Everyone knows what a luxury car is, even when the term “luxury car” is a bit hard to define. It gets even more difficult with platform sharing, due to the complexities of modern industrial production and demands of cost cutting. Most luxury vehicles are built on the same chassis as a lesser, non-luxury model, which brings up the inevitable question of buying the luxury ride, or the same basic car under a non-luxury name and saving several thousand dollars. Is there truly a difference in a luxury nameplate, or is it all expensive smoke and mirrors? Let’s find out.
The Toyota Avalon is the flagship of the Toyota brand in North America. For the past two decades, the Avalon has delivered full-size comfort in typical Japanese reliability. While the first two generations were somewhat scorned as “Japanese Buicks,” the last two generations have received high praise, and usually rank best in class. The 2016 Avalon starts with a base MSRP of $32,285 in XLE trim, and tops out at $41,700 in Hybrid Limited trim, before options.
The Lexus Executive Sedan was the entry level Lexus until the arrival of the IS in 1999. Now the ES sits as the affordable cruiser/daily driver of the brand. While initially built on just the Camry chassis, the Lexus version switched to the Avalon in its fourth generation in order to gain the longer wheelbase and coveted rear legroom. Lexus calls this segment comfort luxury, and its target demographic seeks lots of interior options and a quiet ride. For the last 15 years, the ES has been the highest selling Lexus model in the United States, so they are doing something right. The ES350 starts right at $38,000, and the hybrid ES 300h at $40,920.
As you might expect, there are a lot of similarities and overlap between the two cars. Both are built on the Toyota K chassis, which is flexible enough to also include the Camry and Highlander. Both are front wheel drive, ride on a 111 inch wheelbase, and are only available with a 6-speed auto transmission. Power comes from a 3.5 liter direct injected 2GR-FE V6. Making 268 hp in either car, the V6 develops 248 lb/ft of torque, allowing the 3,571 lb cars to make identical 0 to 60 runs of 7.1 seconds. The suspension consists of cheap-but-capable MacPherson struts at all four corners. Neither car is performance oriented, but due to the current trend of sporting luxury, the Lexus is advertised as a more sporting version.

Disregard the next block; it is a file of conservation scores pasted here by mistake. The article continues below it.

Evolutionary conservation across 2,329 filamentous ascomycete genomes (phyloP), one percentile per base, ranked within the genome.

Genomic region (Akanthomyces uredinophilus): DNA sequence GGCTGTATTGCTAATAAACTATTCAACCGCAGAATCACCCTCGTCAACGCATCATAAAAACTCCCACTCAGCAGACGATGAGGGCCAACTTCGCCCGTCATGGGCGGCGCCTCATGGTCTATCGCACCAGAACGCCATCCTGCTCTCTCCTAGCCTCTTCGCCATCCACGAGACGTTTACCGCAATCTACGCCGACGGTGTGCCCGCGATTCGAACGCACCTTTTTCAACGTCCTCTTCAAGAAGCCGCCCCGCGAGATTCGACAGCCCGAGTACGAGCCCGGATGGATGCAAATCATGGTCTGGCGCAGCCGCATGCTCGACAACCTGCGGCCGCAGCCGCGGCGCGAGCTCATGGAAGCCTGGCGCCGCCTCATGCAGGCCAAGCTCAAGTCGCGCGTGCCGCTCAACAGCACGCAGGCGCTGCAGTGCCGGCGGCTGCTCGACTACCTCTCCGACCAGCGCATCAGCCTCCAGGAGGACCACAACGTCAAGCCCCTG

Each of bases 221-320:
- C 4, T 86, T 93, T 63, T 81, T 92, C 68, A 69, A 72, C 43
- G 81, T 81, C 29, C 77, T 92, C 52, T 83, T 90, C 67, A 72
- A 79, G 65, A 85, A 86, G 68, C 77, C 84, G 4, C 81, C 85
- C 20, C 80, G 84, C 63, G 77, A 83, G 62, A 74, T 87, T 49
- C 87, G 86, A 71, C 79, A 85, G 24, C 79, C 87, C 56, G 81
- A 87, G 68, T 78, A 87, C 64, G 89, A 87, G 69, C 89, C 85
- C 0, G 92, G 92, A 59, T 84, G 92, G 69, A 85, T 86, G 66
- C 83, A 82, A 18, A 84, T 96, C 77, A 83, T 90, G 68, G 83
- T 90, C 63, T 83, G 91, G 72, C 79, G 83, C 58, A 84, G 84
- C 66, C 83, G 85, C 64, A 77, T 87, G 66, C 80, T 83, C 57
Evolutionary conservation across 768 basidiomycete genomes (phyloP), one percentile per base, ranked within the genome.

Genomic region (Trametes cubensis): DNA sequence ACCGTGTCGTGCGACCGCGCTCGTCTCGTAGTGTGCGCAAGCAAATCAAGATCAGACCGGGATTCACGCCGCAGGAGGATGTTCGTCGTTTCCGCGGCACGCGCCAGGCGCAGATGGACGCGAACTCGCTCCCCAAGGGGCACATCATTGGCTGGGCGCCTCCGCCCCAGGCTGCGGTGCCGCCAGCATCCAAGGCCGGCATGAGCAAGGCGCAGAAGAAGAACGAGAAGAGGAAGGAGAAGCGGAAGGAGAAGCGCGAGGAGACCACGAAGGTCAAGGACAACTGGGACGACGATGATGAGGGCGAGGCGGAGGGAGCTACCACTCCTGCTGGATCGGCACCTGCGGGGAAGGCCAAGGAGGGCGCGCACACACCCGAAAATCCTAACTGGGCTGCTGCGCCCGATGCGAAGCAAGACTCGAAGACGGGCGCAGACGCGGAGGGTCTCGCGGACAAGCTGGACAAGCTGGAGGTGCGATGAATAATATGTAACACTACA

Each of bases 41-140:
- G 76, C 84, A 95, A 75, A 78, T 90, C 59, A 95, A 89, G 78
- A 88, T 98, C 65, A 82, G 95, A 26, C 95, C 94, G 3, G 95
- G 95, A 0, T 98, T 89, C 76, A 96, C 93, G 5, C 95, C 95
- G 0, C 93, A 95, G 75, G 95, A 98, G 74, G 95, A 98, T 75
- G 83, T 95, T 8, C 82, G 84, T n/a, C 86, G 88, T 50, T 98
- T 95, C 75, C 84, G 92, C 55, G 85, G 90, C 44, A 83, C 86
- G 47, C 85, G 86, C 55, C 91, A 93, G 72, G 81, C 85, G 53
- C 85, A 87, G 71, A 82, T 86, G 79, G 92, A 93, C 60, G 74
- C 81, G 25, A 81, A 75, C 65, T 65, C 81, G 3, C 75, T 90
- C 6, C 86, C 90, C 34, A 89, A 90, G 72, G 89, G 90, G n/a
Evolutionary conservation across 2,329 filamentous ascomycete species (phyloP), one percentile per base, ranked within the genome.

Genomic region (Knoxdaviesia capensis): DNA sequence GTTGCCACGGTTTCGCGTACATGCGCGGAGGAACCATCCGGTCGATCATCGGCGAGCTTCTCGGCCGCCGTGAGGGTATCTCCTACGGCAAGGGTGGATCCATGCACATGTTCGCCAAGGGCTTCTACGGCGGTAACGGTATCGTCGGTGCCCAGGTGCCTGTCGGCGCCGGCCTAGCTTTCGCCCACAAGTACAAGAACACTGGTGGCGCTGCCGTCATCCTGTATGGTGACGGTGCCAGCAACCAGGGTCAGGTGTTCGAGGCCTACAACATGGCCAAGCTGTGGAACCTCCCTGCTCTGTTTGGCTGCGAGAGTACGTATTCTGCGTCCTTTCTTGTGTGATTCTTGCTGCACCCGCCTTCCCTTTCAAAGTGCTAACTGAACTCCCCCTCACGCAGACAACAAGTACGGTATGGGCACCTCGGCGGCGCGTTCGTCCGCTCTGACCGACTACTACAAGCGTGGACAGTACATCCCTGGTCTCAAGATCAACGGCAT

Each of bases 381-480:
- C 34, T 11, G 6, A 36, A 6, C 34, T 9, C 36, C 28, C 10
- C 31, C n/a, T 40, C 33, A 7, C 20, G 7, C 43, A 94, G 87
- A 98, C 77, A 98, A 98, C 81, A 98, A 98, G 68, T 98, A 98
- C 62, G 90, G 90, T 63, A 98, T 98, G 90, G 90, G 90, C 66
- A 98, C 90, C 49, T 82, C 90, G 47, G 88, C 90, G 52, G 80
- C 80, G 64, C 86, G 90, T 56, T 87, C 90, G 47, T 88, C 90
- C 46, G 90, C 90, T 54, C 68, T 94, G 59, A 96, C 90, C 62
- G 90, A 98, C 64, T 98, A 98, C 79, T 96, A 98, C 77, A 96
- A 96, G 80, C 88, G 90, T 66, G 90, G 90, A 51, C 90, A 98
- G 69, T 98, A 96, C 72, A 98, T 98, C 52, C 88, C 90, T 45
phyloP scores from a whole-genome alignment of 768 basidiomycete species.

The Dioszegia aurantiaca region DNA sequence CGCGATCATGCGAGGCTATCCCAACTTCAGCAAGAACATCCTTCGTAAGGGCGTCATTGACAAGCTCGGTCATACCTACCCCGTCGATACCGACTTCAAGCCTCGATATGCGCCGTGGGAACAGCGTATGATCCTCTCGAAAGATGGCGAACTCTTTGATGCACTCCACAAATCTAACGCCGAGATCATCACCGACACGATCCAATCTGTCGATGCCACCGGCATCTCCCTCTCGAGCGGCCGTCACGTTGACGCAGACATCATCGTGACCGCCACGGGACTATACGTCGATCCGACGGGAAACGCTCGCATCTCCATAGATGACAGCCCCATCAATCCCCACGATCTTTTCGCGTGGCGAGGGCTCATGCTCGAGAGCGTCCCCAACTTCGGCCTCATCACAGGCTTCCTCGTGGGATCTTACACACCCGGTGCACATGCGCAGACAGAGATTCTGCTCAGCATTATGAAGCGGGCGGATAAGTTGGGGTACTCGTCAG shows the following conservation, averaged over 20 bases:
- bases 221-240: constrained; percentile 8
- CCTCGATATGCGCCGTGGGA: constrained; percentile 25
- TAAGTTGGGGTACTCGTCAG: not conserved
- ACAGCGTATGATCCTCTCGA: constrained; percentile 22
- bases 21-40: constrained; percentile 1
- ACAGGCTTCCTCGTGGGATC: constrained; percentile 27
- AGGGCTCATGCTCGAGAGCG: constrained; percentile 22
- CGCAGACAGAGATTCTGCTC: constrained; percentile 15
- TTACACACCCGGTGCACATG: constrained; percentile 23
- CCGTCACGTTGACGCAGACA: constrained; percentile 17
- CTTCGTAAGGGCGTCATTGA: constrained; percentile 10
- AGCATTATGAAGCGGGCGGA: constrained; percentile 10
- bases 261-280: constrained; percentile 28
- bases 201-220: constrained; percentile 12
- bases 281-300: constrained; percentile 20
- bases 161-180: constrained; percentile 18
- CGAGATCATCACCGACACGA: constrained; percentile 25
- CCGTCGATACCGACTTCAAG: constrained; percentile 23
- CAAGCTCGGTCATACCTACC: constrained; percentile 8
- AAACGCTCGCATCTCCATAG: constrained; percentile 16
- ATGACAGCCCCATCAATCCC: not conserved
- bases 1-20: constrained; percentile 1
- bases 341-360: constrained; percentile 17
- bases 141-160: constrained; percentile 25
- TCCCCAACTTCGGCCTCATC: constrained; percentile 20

Similarities are easy, but the differences are harder to see. There is of course the exterior design, with each car wearing the respective company’s corporate face. The Avalon looks a little blander, while the ES has a touch of sporting. Inside, the instrument panels are exactly the same, but Lexus designers worked overtime to make their version different. The Lexus steering wheel looks better, and the driver is surrounded by leather and wood. The Avalon also has leather and wood accents, but the Toyota plastic is present as well. If you tear apart the options list, you will see some differences, such as the sound system. While both cars offer touch screen infotainment systems, the Avalon has a capable 9-speaker system, while the Lexus goes nuts with a 15-speaker, 835-watt Mark Levinson system that is claimed to rival home theater systems. Lexus also makes a detailed point about their incredible dealer experience. If you need something, you are covered. The Toyota website is noticeably absent when talking about dealer experiences or support.
While the base Avalon starts around five grand less than a base ES, you would think this price difference would disappear in the used market. Checking dealership aggregator site Mojo Motors, prices of 2 year old Avalons seem to run about $5,000 lower than the average price of a 2 year old ES. Looking at older vehicles, the price gap gets smaller, but it still holds up as a solid price difference between the Toyota and Lexus.
What’s happening there? It seems to be the prestige brand effect of having an “L” on the front, instead of a “T.” The Lexus, even used, is perceived as being higher quality or more luxurious, even when it is the same vehicle underneath. People are willing to pay more for a car, new or used, if they feel the value is there, even if it’s technically not there.
The Lexus website advertises a blurb from Kelly Blue Book: “The 2015 Lexus ES sedan holds an appeal to buyers who are looking for a long list of luxury features, coupled with bulletproof reliability.” The issue here is that this is comfort luxury, which both versions of the same car provide. With equally long options lists, and equal reliability, where is the incentive to not save a few grand and go with the Toyota?
Auto manufacturers that have prestige brands will continue to offer badge-engineered rides, as they are easy to manufacture and offer a lot of built-in profit. While there are many good reasons to buy a truly exclusive luxury car built on a luxury chassis, it seems the luxed-up version of a basic brand might not be the best way to go.
Which would you get, the Avalon or the ES? Is there another luxury model of a standard model that you feel is worth the price? Let us know in the comments bellow, and maybe we’ll do a feature on it.